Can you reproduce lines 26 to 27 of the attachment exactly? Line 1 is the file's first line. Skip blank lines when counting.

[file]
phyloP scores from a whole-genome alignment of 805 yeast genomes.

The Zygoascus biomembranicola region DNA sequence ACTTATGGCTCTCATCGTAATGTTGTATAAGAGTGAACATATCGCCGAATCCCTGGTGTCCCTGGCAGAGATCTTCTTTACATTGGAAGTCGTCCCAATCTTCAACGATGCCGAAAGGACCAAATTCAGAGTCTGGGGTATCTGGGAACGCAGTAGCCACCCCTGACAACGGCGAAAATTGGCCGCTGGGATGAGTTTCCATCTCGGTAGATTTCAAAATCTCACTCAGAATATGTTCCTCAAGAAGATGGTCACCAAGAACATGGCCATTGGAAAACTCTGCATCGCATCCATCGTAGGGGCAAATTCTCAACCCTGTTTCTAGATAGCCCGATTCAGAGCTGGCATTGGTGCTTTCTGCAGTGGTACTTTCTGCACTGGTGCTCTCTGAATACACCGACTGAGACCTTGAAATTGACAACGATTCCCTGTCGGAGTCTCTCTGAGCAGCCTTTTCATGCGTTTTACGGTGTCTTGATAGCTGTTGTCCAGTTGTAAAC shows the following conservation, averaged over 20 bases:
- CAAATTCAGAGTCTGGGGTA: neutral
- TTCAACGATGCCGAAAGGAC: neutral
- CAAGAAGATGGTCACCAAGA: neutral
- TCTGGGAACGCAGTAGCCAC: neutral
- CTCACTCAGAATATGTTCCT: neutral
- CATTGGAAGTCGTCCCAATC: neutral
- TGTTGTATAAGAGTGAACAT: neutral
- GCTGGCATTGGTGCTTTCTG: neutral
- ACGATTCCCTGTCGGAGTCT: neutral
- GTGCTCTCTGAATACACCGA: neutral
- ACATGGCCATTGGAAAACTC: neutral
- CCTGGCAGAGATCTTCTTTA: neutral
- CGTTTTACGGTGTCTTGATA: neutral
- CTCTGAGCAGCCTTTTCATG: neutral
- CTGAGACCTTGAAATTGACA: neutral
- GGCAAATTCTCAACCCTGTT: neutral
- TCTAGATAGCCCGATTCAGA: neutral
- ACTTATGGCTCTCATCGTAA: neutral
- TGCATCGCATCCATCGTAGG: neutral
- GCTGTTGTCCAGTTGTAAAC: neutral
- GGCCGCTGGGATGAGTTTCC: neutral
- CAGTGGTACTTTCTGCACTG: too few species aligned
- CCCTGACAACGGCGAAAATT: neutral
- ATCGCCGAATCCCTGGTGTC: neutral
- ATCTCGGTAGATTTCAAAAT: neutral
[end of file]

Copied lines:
- ATCGCCGAATCCCTGGTGTC: neutral
- ATCTCGGTAGATTTCAAAAT: neutral